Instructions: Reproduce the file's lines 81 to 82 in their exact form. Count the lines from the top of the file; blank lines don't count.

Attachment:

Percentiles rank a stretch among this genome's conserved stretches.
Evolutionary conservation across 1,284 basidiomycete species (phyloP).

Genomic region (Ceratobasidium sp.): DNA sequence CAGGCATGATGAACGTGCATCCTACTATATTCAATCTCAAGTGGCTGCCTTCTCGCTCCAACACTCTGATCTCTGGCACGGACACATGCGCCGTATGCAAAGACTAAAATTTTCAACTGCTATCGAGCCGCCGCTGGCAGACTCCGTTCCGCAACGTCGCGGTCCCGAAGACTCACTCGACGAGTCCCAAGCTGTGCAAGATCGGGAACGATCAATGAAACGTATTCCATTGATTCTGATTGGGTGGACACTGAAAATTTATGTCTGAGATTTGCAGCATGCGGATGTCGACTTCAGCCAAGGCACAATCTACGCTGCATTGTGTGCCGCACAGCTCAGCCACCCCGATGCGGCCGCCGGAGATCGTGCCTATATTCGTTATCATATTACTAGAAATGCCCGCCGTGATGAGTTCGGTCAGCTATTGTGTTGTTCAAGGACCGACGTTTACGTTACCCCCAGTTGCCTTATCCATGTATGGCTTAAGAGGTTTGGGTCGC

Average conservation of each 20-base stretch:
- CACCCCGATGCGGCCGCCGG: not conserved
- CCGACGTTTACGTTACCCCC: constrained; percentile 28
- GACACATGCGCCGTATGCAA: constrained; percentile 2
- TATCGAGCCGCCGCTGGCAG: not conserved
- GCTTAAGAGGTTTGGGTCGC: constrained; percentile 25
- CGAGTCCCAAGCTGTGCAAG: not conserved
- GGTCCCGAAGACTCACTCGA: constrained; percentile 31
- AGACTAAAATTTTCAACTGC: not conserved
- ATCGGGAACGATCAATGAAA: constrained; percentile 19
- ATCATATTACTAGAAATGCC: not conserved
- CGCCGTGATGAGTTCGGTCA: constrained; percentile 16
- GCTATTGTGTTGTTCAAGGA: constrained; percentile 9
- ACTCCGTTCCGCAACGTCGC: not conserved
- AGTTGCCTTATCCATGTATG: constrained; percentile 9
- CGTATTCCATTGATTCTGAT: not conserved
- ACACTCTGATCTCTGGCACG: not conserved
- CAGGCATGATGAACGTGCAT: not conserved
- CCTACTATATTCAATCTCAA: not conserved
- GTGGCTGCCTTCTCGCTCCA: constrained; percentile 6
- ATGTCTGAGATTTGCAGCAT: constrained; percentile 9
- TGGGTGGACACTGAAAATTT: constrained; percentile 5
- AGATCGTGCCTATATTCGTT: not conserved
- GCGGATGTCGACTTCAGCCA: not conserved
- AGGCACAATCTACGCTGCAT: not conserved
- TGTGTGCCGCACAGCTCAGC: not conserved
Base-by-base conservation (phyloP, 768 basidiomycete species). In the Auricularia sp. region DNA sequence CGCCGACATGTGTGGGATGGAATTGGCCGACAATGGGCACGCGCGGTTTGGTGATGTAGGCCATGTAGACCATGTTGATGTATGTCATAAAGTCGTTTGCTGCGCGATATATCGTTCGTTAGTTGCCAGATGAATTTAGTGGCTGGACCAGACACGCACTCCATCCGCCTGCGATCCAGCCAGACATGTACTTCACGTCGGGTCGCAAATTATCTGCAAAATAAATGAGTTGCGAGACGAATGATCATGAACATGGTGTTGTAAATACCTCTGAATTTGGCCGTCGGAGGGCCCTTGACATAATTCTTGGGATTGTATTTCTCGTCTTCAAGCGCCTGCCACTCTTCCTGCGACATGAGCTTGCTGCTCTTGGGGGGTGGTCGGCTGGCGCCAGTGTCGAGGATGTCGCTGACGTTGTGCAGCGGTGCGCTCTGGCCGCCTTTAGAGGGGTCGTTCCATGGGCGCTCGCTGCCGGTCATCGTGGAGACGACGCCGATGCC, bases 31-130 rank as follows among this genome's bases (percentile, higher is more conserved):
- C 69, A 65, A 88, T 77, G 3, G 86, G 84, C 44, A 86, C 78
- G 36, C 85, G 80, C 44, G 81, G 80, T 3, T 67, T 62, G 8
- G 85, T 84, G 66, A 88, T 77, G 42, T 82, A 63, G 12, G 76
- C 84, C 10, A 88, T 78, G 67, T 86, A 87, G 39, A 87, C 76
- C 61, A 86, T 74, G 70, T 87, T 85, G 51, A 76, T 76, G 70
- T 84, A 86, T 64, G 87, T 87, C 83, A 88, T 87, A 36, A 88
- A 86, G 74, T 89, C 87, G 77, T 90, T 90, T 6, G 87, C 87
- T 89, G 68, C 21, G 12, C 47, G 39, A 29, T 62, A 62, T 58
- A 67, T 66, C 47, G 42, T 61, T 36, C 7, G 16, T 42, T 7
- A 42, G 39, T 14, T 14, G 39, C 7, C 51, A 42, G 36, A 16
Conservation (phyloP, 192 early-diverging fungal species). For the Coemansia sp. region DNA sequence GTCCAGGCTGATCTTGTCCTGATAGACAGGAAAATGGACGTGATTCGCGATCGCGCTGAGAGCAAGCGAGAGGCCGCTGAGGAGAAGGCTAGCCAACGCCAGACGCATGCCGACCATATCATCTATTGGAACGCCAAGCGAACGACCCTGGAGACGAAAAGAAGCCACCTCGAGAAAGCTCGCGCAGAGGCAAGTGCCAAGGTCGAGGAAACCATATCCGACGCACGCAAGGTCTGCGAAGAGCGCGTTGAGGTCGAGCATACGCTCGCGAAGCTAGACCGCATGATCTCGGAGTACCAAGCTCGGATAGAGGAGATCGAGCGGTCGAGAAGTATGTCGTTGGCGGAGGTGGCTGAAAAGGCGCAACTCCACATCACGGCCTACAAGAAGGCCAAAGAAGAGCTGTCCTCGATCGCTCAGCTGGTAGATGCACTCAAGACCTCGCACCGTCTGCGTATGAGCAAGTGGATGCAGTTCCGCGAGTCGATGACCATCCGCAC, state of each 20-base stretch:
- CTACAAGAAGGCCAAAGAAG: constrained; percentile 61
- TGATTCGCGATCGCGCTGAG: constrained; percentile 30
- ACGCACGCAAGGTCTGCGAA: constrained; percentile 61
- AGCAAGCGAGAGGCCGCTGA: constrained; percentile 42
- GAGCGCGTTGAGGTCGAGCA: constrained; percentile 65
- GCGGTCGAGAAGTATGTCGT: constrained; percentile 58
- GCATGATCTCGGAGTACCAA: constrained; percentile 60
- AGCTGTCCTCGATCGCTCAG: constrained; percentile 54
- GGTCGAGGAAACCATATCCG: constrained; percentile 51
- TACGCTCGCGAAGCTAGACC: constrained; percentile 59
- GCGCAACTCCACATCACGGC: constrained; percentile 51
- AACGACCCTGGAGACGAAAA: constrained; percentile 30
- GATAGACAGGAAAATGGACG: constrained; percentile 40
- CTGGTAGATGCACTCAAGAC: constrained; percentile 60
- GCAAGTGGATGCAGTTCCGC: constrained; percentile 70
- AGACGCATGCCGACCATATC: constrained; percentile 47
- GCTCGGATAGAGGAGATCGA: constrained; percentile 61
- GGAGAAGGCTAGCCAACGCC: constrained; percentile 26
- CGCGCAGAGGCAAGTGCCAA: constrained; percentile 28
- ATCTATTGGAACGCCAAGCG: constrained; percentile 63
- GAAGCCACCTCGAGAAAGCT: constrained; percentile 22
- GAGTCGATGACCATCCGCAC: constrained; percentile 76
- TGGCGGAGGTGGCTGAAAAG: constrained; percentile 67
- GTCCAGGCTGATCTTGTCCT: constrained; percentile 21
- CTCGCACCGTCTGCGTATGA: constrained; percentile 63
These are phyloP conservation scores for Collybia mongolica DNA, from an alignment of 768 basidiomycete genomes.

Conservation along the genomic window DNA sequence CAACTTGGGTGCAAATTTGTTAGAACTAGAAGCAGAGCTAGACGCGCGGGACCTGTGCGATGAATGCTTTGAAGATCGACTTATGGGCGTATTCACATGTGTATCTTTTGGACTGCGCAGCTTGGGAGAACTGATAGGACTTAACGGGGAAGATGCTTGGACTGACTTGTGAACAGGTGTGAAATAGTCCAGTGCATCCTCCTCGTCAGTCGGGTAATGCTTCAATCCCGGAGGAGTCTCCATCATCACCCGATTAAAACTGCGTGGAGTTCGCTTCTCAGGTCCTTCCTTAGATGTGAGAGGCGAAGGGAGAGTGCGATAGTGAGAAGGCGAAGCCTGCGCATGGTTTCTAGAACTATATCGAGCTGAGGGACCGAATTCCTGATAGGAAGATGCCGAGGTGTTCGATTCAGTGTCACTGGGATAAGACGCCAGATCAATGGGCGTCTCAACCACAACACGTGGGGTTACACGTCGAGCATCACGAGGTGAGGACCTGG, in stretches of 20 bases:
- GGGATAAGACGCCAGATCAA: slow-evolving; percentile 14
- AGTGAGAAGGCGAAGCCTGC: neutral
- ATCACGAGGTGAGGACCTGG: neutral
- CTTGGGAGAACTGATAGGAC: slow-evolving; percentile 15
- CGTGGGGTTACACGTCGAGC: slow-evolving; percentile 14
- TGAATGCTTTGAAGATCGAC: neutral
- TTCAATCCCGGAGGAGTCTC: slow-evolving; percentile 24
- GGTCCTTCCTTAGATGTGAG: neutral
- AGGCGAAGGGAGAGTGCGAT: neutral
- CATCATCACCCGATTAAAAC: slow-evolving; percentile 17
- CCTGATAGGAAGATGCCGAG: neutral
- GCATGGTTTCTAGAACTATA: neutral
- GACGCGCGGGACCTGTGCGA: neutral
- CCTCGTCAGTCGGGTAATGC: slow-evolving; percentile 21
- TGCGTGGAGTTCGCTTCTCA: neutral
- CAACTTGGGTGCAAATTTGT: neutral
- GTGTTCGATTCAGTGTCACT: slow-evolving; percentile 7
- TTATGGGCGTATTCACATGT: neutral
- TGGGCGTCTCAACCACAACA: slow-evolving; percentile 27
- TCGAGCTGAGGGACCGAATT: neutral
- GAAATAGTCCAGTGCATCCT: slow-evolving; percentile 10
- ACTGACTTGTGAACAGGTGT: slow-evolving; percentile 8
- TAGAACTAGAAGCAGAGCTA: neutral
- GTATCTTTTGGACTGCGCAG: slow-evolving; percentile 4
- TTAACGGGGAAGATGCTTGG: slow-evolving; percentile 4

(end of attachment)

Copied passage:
- GACGCGCGGGACCTGTGCGA: neutral
- CCTCGTCAGTCGGGTAATGC: slow-evolving; percentile 21